Why Isn’t Investment Already Taking Place?

Here’s a common objection to the logic behind the proposal for building charter cities in poor host countries:

If investment in urban infrastructure can really generate win-win benefits for investors and residents of poor countries, why isn’t it happening already?

To see why, start by picturing a familiar long-term investment. Imagine that a lender (an insurance company perhaps) wanted to do a long-term deal with a borrower (someone who takes out a 30 year mortgage to build and live in a home.) If all the borrower can do is make a personal promise, the loan will never take place. Even if the borrower is very concerned about her reputation and always sticks to her word, the lender might reasonably worry about being repaid. If the borrower dies, for example, she can’t be sure that her heirs will stick to her promise.

The leaders in many poor countries face the same problem. They can’t control what future political leaders will do in 5, 10, 20 or 30 years. No one knows if future leaders will enforce the terms of any agreement entered into in good faith today. Residents want to pay for infrastructure. Investors want to earn a return by supplying it. Leaders want the deal to be done. Nevertheless, the investment does not take place.

In a country like the United States, mortgage lending can take place because borrowers and lenders can rely on a neutral third party, the court system, to enforce the terms of an agreement for decades into the future. A partner country can do for a country with excessive political risk what the court system does for the United States. They can act as a third party guarantor of an agreement between investors and residents.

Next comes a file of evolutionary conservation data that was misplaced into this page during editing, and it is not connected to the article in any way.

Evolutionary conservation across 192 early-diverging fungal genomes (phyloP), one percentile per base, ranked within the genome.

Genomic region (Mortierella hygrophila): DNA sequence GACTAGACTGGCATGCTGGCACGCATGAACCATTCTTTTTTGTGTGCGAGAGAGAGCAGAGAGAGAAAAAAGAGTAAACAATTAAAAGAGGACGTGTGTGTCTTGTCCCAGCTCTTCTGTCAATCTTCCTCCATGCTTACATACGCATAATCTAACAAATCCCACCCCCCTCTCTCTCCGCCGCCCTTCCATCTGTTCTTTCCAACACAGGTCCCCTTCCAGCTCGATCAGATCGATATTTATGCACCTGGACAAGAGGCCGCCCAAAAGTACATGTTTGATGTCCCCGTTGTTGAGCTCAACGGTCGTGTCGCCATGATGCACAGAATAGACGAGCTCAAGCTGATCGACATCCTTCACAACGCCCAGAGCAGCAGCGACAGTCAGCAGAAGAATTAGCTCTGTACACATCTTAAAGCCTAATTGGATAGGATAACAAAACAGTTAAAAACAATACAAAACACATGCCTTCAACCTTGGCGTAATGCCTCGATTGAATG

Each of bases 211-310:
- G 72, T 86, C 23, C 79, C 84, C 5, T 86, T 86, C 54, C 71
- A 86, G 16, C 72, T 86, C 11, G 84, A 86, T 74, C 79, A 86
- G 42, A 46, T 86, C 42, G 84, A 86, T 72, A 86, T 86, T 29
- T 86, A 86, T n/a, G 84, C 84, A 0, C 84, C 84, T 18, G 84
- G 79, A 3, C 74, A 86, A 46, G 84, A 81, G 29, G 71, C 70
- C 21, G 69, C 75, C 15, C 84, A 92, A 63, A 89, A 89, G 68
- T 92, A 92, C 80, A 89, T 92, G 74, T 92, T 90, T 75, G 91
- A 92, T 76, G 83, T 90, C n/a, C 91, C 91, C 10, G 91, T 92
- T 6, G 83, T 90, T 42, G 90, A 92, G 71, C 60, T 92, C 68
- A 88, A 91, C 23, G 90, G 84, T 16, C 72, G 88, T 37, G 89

The risk that a future government will breach the terms of an agreement is called political risk. An investment in a piece of infrastructure such as a power plant or an airport requires a large initial outlay and pays returns for decades. An investor who contemplates an infrastructure investment in a country with political risk has to take account of the chance that after the initial outlay, the local government will deprive it of a chance to earn the return. An investor who might be willing to accept a 10% rate of return in a country with no political risk might require a 20% or 30% rate of return to invest in a country with an unpredictable legal and political system. Some investments, oil wells for example, can generate this kind of return, but rates this high kill most infrastructure projects.

Political risk is like the worst kind of tax. It stifles valuable economic activity without raising any revenue for the government. By providing administrative oversight in a charter city, a partner country can help a host country remove this tax.

This post originally appeared on the NYU Stern Urbanization Project’s blog. To read the original post, click here.